For the record: I started writing this blog post laying next to a nice blue pool. The pool and the rest of the quite amazing resort is situated in Kos, Greece. Together with the rest of the company, I was enjoying the retreat that madewithlove organises each year for its employees. The retreat is a mixture of work-related activities (individual presentations, workshops, group discussions, etc) and some fun stuff as well. Not bad, right?

How did I end up here? Well, I thought I was already working for the company of my dreams actually. When that dream started to fade, you can imagine I was starting to ask myself that very annoying question: “And now? What is next?” It’s often at those moments you have to keep your eyes open for opportunities. They tend to show up unexpectedly. One e-mail and a few coffee shop visits later, I became the newest member of the madewithlove crew.

For those who don’t know us well, madewithlove is a tech company that helps people and other companies build quality digital products like apps, for example and the teams around it. Fifteen software engineers and four product managers guide the clients and their development teams towards products the end user needs. The rest of the company myself included look after the company itself and take care of administration and management in general. I never thought I would be in this kind of company. But if I look at it from a distance, madewithlove is another company that is different from its competitors and providing a unique service to its clients. In that way, it all makes sense that this is the kind of company I like working for.

When was the last time you felt unsmart?

I’ve worked here almost a year now, and I have to say it has been fascinating from day one. When was the last time that you felt ‘not that smart’? For me, my first weeks (even months in fact) were not particularly good for my self-confidence. A few examples:

  • Madewithlove starts by giving you a laptop with a qwerty keyboard “because it is better for coding”. I did qnother reqding of my job description, but coding wqsn’t in it.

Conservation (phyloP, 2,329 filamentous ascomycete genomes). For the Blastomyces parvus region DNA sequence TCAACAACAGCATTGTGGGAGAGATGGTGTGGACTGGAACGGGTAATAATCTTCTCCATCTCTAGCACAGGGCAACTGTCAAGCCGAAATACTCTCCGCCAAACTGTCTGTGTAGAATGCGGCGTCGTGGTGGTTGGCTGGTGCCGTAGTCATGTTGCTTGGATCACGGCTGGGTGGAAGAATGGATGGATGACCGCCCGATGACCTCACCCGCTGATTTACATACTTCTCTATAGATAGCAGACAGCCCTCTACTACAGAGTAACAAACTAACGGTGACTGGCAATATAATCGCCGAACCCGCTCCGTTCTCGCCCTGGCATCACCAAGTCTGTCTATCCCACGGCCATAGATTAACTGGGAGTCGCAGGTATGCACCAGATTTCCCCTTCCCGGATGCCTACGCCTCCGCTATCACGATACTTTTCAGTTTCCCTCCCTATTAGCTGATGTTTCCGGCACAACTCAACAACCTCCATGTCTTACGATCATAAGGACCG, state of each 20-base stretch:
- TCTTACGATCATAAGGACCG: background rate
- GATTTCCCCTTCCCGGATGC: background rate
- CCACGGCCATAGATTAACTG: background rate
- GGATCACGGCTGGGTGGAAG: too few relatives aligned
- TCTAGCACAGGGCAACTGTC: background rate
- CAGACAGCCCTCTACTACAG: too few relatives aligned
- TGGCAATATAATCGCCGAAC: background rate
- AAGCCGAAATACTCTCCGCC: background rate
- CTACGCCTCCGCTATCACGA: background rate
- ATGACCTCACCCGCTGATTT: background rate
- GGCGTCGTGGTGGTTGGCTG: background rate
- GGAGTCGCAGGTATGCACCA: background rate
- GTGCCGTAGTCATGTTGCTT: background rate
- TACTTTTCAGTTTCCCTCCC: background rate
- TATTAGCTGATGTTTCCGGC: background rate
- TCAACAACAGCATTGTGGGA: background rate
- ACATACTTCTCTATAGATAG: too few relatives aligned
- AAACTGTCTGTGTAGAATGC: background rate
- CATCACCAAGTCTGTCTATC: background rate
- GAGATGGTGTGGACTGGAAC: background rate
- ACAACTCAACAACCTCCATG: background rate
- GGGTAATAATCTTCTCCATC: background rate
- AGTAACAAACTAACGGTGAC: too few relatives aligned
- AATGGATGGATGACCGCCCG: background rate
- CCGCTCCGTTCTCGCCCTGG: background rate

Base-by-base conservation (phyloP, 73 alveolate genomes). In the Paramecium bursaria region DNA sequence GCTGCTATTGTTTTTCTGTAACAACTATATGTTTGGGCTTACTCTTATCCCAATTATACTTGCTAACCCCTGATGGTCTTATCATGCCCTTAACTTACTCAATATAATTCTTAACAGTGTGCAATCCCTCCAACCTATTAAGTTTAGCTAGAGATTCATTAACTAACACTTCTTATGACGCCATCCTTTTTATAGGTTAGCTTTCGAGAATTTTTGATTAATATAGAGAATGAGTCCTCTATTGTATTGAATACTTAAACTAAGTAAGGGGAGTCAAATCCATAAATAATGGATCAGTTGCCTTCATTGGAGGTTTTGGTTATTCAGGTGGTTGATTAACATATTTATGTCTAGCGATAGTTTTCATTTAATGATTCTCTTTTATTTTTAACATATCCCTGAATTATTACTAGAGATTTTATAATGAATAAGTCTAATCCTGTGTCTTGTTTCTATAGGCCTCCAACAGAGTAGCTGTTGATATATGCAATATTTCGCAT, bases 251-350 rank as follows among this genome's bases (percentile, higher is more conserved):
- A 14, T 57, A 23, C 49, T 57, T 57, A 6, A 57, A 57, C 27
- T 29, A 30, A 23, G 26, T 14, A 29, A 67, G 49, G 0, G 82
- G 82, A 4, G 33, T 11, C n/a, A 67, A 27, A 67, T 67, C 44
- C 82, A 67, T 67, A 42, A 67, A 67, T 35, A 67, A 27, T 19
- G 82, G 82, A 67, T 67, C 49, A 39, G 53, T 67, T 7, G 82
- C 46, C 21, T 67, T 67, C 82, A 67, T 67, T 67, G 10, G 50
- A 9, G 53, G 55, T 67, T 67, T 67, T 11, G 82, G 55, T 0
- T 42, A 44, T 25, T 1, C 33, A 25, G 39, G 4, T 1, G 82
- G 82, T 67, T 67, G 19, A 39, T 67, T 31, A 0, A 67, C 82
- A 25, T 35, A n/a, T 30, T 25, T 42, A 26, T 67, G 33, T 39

• Then you install some tools well, quite a lot of tools actually because a company that builds apps has to use (good) apps to run its business; right? You already knew this probably, but there is an app for e-v-e-r-y-t-h-i-n-g.
  • My colleagues also have a problem communicating without using their IT jargon. Words like ‘full stack’, ‘refactoring’, ‘API’, ‘pull request’, repository’, and more keep showing up in random conversations, even when you’re talking about how they cooked their spaghetti dinner during the weekend.
  • The jokes are the worst part. How would you feel if you don’t understand the jokes they are making on the chat due to the fact your parents didn’t guide you to the right diploma?

One thing that didn’t help either is my age. For the last 10 months, I was officially the oldest person in the company (not anymore now; thank you Luc). All these juniors coming almost straight from school, seemed way smarter than me. And they are, to be honest. Madewithlove happens to have gathered a kind of software development A-team. A group of intelligent and passionate people that knows how to write some fairly high-quality code. But besides that, it is very striking that they also excel in other domains like playing chess, being a Magic judge, playing guitar, outdoor hiking, and so on. It seems that my colleagues are used to learning something and becoming very good at it.

Finally, how do I fit in all of this?

Well, I assume I also have some skills for which they hired me. I added some specific HR knowledge to the company and I like a good internal process review every once and a while. My background and experience in HR in other companies is also valuable since madewithlove is not only providing development, product services and technical support to clients.

A lot of the technical or product problems clients are facing, have an underlying management/organisation/human resources issue in fact. Dealing with those issues first is sometimes crucial before our developers can start implementing the technical solutions. From my experience, I’m actively contributing to building a product out of this team management support and in the future I could even be involved in implementing this product with clients as well.

On top of all this, I ask a lot of questions, and I mean a lot! I also ask questions from a non-technical customer perspective which helps developers think about their answers. Because I often don’t have a real clue what they are talking about so they need to carefully explain. Additionally, they need to think twice about the ‘why’ of doing things this or that way. My lack of expertise in the domain is, in fact, a strength here.

The most important thing is I like it here. I like being called ‘old man’. I like asking questions. I like being the slowest in a fast pace environment. So, as long as they are happy with me, I keep playing the devil’s advocate role. I also could get used to writing blog posts next to nice pools by the way.